Cloud Computing and the Law: Still Shrouded in Uncertainty?

February 10, 2010

About the only issue that is clear about cloud computing and the law is that it is here and it is about to become an enormous market. But as the 60 plus delegates to the SCL’s stimulating seminar on the legal issues of Cloud Computing drifted away, their thoughts on how to manage this change were probably drifting haphazardly back and forth like the snow skittering round the offices of  Slaughter and May. Operability, data security, data protection, service levels agreements and the role of national governments will all need to be assimilated by legal advisers but, unfortunately though understandably, as yet no-one seems quite sure how. 

Tim Cowen, a barrister turned consultant working on the Open Computing Alliance (not to mention Visiting Professor at the City of London Law School), opened the discussion by tackling  the fundamental question: what is cloud computing? He traced its origins to the creation of huge server farms by Google, Amazon, IBM and Microsoft (apparently their farm in Ireland is the size of 22 cricket pitches). The ability to share traffic and resources between their different servers created excess capacity that is now rented out as server space and to host software for third parties. The credit crunch has accelerated this demand, with organisations seeking ways to cut costs and also update existing capabilities. As Tim noted, the rental model of cloud computing means that it is not  capital expenditure, leaving badly dented balance sheets intact. Given this fertile ground, the growth in the value of the market for cloud computing services is forecast to be exponential: a market worth virtually zero at present is expected to grow to $800 billion by 2013. In the UK, the prediction is for a market size of £44bn in ten years.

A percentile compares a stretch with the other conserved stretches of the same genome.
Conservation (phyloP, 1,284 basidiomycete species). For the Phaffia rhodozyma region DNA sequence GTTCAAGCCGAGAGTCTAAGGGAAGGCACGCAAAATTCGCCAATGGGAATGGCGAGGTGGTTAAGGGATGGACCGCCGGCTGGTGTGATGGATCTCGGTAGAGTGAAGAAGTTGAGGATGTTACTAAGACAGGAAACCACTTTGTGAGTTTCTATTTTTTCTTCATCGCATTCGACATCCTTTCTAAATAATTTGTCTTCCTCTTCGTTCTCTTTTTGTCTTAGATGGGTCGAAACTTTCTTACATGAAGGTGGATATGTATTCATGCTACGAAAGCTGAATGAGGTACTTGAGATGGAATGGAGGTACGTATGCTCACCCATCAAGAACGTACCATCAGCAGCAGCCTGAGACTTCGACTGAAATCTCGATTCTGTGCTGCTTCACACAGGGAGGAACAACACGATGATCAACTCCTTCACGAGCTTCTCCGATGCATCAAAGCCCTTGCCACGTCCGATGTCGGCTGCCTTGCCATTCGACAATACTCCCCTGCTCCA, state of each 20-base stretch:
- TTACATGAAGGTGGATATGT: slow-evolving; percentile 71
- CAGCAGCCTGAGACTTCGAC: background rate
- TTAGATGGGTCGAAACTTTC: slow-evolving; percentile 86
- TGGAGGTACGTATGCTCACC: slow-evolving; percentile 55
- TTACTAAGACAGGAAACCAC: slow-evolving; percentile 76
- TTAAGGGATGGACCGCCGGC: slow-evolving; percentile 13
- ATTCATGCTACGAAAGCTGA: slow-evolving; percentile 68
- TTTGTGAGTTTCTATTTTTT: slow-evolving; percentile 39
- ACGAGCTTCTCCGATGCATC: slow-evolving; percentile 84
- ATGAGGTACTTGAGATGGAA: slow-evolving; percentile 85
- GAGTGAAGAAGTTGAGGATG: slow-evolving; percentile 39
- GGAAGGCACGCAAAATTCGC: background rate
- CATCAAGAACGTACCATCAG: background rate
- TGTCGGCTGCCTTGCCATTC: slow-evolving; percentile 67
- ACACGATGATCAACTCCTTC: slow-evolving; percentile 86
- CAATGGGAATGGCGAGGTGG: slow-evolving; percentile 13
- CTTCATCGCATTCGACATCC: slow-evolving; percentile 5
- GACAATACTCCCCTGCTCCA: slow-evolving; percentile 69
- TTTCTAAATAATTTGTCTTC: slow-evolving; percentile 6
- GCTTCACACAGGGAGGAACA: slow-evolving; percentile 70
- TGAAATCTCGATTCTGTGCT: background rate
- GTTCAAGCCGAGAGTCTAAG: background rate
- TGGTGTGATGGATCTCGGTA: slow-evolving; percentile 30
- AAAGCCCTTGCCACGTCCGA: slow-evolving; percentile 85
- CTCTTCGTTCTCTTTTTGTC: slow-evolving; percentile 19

Having got the audience interested, Tim set out some of the challenges and questions that legal advisers will need to tackle as their clients clamber on to the bandwagon. Some of the issues concern contractual liabilities and service levels. For example, at a basic level, who is responsible for the speed of data transfer, the supplier or the user? After all, once the data has left the farm, how will the users’ own data infrastructure cope? Drafting contracts is also problematic in this new world as parties grope towards common acceptance of scope and terminology. For this reason, Tim displayed a risk register, developed by the OCA, identifying 40 potential areas of risk that need to be mitigated. Codes of practice are also being developed to provide a better framework for service levels. He did sound a note of caution though. The apparent cost savings of moving to cloud computing may be reduced or even halted by legacy and interoperability issues. That bit of essential software developed in-house, sitting on an IBM mainframe, may not be available on the cloud solution for technical reasons or because the ownership rights may not be clearly defined. This, in Tim’s view, is one of the biggest issues that is not being talked about enough at present and due diligence will be crucial.